Parents Hit With Travel Bans For Not Paying Child Support

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There are a lot of different ways to have a family. Parents don't need to be in a relationship, outside of having a (hopefully) solid co-parenting partnership. But we know that isn't always the case, and plenty of single moms and dads do the work of both parents to raise their kids. Single parenthood is hard enough, but it can be so much harder when you don't have support. Mental, emotional, and of course, financial support are incredibly important when it comes to raising kids. Kids are expensive! Not many single parents can swing the financial responsibilities on their own without facing some pretty serious struggles. Child support is a legal way to require both parents to contribute their fair share to raising their kids. Plenty of parents pay their court-mandated child support, and do so happily and readily.

But sadly, there are lots and lots of parents who flake on their financial responsibilities to the children they helped create. Not paying child support can result in some pretty serious consequences, although it can be very hard to enforce.

But Australia has found a pretty ingenious way to compel deadbeat parents to fulfill their obligations - by issuing a travel ban on people who do not pay their child support.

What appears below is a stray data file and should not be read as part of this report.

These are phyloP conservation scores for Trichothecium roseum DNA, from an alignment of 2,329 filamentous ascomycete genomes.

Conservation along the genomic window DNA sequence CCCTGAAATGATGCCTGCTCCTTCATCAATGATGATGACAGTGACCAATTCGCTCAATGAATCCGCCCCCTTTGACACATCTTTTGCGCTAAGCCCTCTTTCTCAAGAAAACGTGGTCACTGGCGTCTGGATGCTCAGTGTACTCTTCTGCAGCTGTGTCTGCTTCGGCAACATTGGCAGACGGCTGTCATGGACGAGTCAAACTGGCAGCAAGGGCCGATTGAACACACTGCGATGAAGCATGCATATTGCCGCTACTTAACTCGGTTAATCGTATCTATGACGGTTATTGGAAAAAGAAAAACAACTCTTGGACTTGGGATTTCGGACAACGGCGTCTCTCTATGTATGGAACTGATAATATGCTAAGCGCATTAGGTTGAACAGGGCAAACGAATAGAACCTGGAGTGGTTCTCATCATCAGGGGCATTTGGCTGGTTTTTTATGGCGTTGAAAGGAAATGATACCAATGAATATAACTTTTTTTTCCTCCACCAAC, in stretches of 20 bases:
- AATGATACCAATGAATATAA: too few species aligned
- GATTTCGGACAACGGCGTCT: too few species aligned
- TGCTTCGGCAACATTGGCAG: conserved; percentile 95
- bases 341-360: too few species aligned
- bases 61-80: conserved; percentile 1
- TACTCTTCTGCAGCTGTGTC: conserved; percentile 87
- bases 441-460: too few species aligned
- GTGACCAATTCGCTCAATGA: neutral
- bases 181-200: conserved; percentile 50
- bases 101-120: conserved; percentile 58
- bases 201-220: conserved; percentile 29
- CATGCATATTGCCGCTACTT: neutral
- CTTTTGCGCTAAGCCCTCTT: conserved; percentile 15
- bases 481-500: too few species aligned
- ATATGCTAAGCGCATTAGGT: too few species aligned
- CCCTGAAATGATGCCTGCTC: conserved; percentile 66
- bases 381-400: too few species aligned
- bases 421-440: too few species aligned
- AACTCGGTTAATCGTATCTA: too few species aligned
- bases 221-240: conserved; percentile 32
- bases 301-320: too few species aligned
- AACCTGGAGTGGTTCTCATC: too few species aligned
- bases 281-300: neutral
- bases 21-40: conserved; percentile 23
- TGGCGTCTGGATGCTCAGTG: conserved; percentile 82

The country placed international travel bans on 1067 people who were behind on their child support payments. By the sounds of it, these people were significantly in arrears on their support. In other words, we're not talking about missing one or two $150 payments. In the first half of the fiscal year, the travel ban has resulted in a staggering $15 million being recouped from deadbeat parents. FIFTEEN MILLION DOLLARS in six months.

That's amazing!

Australia's rationale behind the travel ban is simple: if you can afford an international holiday, you can certainly afford to pay your child support. They've gotten several lump sums from people stuck in travel limbo after being told they could not leave or return to the country. One overseas resident paid a lump sum of $350,000 in 2017. Another parent whose travel plans were thwarted by then ban ended up paying $185,000. So it definitely looks like it's working!

Being behind in child support payments by $5,000 or more in the US can result in having your passport revoked, or being unable to get a passport or have yours renewed. We're glad that government agencies are hitting these deadbeats where it hurts, but it's so sad that it's this hard to get people to fulfill their financial obligations to their kids.

READ NEXT: California May Publicly Shame Parents Who Owe Thousands In Child Support

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